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Freddie rues quelling pellet storm

London, Sept. 21: The England cricket authorities were today playing down a report that Andrew Flintoff, the nation’s number one cricketing hero, was shot at with an air gun in Delhi when he was touring India in 2002.

A spokesperson for the England and Wales Cricket Board (ECB), which will be responsible for the security of the touring England side when it visits Pakistan next month and India in March-April next year, said: “We are not making any further comment.”

The disclosure came from Flintoff himself, who is making the claim in his autobiography, Being Freddie, which is being published next week by Hodder & Stoughton.

Flintoff (nicknamed “Freddie”), whose performance this summer with both bat and ball tipped the balance against Australia in a closely fought Ashes series, takes the view that he is “there to be shot at ' but surely not literally”.

He writes: “As an England player you are a target, as well as a hero, but a line was crossed when I was fielding on the boundary for England in Delhi in 2002. I felt something hit me and, looking down, saw pellets on the ground. You expect to have plastic bottles thrown at you when you are playing on the sub-continent, but you don’t expect to be shot.”

He adds: “Nasser Hussain (the England captain) got very heated about it in the middle and Phil Neale, the tour manager, came to find out what was going on. We carried on, but the whole thing seemed to get swept under the carpet.”

Flintoff anticipates the criticism that if he was really so worried by what had happened, he should have raised the matter sooner by pointing out that a decision was taken to hush up the affair.

He says: “There was a big story back home to do with crowd disturbances, but Andrew Walpole, the ECB’s media relations manager, told me to play the incident down when I was interviewed the following day. Looking back now, I think I should have made more of a stand because I wasn’t there to be shot at. We explained it away as the crowd just being overexcited at the time, but I wasn’t sure about that at all.”

Nor was India the only place where he was the victim of the crowd, reveals Flintoff, whose book is being serialised in The Times. “I realised how much you are in the public eye playing for England after I got a pair at Headingley in 1998. My next game was a NatWest Trophy game down at Southampton and I got abused by these two blokes in the crowd for two hours or more. They had a go at my pair, my weight, my family and everything. I know it was wrong when Eric Cantona (the French footballer) went into the crowd to sort out that fan, but I was sorely tempted to follow his example.”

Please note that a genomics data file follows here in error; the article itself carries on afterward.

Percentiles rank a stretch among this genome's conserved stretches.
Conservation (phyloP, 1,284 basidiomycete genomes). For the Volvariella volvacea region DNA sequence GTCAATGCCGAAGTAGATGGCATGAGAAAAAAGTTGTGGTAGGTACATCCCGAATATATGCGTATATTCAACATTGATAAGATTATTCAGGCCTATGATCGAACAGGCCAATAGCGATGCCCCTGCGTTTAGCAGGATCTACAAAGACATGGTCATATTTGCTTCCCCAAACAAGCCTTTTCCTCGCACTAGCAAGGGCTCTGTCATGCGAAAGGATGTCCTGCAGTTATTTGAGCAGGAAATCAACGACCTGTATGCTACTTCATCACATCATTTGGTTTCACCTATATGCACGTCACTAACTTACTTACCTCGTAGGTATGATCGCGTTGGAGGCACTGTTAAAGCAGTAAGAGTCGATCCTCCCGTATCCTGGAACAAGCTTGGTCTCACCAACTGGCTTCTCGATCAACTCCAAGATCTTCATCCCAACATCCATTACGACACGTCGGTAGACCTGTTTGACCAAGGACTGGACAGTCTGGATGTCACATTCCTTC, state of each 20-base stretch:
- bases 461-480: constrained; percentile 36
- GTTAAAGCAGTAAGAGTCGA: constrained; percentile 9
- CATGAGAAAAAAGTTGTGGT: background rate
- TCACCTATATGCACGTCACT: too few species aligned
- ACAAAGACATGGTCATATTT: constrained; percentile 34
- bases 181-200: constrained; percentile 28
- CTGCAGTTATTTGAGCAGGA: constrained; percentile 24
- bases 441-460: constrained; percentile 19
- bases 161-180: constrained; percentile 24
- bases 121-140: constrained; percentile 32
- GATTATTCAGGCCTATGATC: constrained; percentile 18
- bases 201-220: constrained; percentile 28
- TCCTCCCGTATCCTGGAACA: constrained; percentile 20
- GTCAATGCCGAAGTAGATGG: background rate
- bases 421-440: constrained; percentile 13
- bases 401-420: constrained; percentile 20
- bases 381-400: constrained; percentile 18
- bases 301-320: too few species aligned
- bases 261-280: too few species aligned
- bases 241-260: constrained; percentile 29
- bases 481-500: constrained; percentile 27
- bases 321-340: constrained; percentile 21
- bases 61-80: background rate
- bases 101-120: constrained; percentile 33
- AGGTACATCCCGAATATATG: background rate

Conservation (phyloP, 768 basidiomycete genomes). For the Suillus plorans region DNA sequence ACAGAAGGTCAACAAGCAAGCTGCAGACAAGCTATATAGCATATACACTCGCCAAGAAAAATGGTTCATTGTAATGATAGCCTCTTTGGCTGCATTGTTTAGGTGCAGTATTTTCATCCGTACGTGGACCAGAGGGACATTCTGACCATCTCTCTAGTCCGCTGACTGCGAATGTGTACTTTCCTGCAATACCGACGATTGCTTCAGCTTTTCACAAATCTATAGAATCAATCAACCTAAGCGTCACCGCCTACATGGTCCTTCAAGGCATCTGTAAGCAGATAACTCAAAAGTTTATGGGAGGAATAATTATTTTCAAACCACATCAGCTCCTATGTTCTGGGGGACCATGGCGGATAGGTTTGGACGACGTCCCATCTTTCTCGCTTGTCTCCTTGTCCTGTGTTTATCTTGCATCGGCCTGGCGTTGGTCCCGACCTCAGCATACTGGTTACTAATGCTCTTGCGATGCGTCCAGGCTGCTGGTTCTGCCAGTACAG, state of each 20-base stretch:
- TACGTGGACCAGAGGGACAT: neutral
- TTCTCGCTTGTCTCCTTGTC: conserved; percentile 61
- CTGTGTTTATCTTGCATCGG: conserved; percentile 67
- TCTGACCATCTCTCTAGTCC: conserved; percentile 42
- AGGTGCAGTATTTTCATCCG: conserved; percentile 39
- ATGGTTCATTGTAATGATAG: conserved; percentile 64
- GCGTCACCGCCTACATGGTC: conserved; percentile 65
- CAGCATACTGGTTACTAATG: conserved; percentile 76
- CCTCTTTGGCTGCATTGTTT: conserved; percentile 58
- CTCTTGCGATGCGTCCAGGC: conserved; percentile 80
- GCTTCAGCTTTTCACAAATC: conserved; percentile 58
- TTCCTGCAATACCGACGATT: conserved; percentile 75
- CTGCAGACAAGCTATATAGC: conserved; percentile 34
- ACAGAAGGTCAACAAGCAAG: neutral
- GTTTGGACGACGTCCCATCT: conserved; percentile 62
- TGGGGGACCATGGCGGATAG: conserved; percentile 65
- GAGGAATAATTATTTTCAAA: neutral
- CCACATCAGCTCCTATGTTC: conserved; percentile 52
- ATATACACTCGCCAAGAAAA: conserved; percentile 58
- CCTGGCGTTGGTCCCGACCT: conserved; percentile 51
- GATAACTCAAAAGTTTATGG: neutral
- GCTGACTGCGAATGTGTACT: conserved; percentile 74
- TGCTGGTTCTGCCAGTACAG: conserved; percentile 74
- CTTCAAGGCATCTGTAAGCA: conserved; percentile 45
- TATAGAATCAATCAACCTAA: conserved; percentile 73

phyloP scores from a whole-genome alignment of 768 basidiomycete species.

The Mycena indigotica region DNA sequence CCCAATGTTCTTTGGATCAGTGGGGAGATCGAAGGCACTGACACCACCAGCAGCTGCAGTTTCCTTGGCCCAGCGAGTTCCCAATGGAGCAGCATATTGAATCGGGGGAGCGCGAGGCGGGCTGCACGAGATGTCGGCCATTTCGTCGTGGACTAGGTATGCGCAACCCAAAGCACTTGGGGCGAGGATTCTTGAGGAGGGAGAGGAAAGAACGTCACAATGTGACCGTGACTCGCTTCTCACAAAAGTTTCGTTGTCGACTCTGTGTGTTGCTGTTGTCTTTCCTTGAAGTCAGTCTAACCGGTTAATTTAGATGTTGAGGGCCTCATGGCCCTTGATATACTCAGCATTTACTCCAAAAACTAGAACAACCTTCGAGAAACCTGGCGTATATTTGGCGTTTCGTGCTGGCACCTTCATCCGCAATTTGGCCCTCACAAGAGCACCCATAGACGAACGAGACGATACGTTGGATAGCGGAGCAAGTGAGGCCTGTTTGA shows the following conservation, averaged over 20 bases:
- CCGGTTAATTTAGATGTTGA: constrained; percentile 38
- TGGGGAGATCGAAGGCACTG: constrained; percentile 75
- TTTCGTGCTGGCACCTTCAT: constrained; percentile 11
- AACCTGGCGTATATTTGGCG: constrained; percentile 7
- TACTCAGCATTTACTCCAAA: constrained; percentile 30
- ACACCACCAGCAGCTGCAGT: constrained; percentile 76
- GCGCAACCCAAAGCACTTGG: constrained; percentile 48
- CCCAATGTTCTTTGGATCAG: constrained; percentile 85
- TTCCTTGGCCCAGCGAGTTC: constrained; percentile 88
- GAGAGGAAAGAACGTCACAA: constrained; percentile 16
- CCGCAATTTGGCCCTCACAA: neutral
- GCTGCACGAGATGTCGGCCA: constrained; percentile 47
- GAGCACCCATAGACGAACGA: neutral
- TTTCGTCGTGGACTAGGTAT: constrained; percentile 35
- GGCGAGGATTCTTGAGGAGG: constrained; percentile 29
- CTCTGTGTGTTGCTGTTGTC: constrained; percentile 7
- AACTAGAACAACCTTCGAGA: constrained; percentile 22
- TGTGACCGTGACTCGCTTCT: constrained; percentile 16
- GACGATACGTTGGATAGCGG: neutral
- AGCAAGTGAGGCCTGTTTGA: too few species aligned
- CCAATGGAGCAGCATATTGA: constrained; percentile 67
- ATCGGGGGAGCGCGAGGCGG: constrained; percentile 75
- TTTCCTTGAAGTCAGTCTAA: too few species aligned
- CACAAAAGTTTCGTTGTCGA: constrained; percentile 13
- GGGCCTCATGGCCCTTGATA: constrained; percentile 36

Flintoff’s book was ghosted by a sports journalist, Myles Hodgson, who said: “I put down his thoughts. I don’t have the authority to speak on his behalf. He doesn’t have sleepless nights about what happened in India. It was just an incident but he was concerned about it at the time.” The incident was also reported in the Indian media.

The ECB is apparently satisfied with the security arrangements being made for the tour of India. For Pakistan, however, it has agreed to play only a one-dayer in Karachi and not a Test as well as the one-dayer as the Pakistanis wanted.

Flintoff’s spokesperson, Neil Fairbrother, who runs International Sports Management, said he did not wish to add to what had been revealed about the air gun incident.

“The atmosphere of Indian cricket is fantastic and Flintoff enjoys playing in India,” he said. “He is looking forward to playing in India. This (the air gun incident) is not a big problem.”

At Hodder & Stoughton, there is said to be “huge excitement” about Flintoff’s book.

In all, 160,000 hardback copies, each costing '18.99, have been published.

“The media have gone crazy about it,” said a spokeswoman for the publishers. “If this is any guide, Richie Benaud’s book, My Spin on Cricket, which we also published, has also gone into the bestsellers’ list at number two.”

Some copies of Being Freddie are being flown to India, while Flintoff himself will be present for the Australian launch during the forthcoming games between Australia and a World XI.

The Flintoff autobiography was commissioned by Roddy Bloomfield, the sports editor at Hodder & Stoughton, who was today a happy man.

He was being inundated by calls. “I am under siege,” he wailed. “I’m very pleased by the response.”

A cricket enthusiast himself, he predicted: “It will be a very good series in India. They have such good batsmen.”

He spoke as India were having a difficult pre-lunch session against Zimbabwe in Harare.

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